It seems strange to say when you’re talking about an all-time franchise record, but the Cleveland Indians’ 13-game winning streak might actually be obscuring the more significant accomplishments of the past two weeks. The last time the Tribe hit the No. 13 mark—during the Bob Feller / Larry Doby era in 1951—they outscored opponents by a whopping 63-30 margin during that run. This time around, it’s an even more eye-popping 80-26 gap, launching Cleveland’s season run differential from a respectable +40 to a phenomenal +94, second only to the Cubs in all of baseball.
Researchers have had a ball digging into the historical archives for precedents for this type of sustained dominance. For example, it’s apparently been exactly 100 years since a team last posted a streak of this length AND had its starting pitchers allow three or fewer runs in every game during the run. We’re talking about the 1916 New York Giants and Christy Mathewson there. Christy Mathewson! It’s just ludicrous territory. But again, the actual streak part of the equation is really just window dressing. The real story is the emergence of a historically great starting rotation. And even a loss or two this weekend isn’t going to kill that narrative.
http://www.scout.com/cleveland-sports/story/1682599-did-the-tribe-s-front-office-ace-free-agencyWith all due respect to the Indians’ torrid offense—which is averaging 6.15 runs per game during the streak and giving the pitching staff a lot of early leads to work with—it’s just difficult to avert your eyes from numbers like this: 14 Ks in 7.1 innings. That's Carlos Carrasco's effort against Toronto's powerful line-up last night. Or how about 10-0 with a 1.86 ERA. That’s the combined output from the quintet of Carrasco, Corey Kluber, Danny Salazar, Trevor Bauer, and Josh Tomlin since June 17—the beginning of the streak. Production like that, much like the streak itself, is completely unsustainable. But calling it a fluke is also a step in the wrong direction.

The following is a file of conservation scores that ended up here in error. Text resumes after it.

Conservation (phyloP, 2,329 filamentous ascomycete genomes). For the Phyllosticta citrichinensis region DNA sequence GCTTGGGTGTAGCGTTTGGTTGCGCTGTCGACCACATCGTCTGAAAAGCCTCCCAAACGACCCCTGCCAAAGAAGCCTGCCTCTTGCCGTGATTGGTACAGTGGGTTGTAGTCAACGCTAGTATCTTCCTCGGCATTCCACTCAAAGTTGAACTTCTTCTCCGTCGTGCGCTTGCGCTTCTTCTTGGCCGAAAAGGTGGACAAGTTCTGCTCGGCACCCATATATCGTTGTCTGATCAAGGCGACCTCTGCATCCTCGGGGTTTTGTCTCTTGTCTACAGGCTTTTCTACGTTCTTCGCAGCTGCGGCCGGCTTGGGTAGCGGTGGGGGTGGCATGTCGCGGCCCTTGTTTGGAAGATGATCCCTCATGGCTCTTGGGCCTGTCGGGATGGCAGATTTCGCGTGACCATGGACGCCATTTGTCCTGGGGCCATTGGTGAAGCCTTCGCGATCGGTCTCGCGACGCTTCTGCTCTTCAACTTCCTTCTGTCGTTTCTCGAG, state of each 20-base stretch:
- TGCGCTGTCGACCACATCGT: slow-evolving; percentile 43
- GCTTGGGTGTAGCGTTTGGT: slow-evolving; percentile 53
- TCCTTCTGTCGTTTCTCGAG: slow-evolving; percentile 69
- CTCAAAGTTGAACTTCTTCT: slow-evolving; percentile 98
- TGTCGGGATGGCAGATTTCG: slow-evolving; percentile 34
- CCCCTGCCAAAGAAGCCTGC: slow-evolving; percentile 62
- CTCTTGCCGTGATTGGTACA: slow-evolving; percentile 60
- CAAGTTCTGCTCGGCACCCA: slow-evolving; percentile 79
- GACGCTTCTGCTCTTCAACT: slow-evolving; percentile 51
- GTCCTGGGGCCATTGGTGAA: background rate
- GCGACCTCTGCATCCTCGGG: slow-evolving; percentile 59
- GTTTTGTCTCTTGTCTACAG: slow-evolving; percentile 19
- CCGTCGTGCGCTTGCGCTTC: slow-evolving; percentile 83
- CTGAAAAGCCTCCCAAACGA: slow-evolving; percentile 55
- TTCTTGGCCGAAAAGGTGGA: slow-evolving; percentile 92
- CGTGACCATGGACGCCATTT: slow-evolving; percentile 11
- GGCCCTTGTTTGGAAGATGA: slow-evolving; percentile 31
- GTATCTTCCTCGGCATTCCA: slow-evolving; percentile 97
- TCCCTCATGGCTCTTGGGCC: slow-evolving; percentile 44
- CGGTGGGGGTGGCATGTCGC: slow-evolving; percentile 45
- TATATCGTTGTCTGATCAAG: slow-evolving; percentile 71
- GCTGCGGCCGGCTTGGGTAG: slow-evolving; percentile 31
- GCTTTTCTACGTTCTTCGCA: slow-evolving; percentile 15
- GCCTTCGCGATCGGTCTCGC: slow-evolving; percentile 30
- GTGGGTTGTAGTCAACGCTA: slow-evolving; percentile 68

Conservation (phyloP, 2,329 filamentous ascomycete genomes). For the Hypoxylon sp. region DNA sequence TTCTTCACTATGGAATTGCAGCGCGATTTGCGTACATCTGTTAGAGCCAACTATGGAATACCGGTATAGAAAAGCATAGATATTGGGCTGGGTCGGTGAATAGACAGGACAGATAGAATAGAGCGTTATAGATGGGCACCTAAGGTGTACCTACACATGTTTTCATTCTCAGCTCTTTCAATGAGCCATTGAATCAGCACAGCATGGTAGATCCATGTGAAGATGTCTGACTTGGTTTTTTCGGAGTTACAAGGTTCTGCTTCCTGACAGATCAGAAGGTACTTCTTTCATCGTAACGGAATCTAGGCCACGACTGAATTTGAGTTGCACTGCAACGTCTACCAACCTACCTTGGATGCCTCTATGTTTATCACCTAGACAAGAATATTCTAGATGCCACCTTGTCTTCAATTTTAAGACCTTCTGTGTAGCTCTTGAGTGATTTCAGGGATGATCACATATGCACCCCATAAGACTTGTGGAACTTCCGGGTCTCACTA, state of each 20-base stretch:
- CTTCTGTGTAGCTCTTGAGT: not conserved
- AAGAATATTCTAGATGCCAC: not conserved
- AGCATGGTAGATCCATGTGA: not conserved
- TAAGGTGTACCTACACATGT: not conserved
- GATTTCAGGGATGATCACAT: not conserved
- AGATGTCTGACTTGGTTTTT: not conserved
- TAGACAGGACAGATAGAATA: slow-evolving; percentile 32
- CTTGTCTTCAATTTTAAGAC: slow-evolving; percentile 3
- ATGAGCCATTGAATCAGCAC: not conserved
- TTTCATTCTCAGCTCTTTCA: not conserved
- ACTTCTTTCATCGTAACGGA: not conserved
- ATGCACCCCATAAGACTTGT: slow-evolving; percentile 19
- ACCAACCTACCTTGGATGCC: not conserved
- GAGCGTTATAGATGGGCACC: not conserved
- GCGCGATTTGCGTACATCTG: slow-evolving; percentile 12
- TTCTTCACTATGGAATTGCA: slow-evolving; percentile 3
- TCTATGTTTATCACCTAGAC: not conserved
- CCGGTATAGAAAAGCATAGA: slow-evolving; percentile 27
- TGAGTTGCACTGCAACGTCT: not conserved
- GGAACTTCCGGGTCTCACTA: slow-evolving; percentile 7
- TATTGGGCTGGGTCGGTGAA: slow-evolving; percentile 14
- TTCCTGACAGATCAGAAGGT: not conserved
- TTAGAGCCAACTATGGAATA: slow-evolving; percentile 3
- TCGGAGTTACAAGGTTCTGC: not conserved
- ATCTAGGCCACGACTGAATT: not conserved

The truly exciting thing about the 2016 Cleveland Indians is that there hasn’t been anything particularly magical about the way they’re winning. What they’ve done these past thirteen games hasn’t felt like a “crazy ride” or an “improbable feat.” The fact is, every single night, with this group of five starters, you can’t help but like your chances—not for cosmic reasons, or some sort of LeBron related karma, but because they’re just better than everybody else.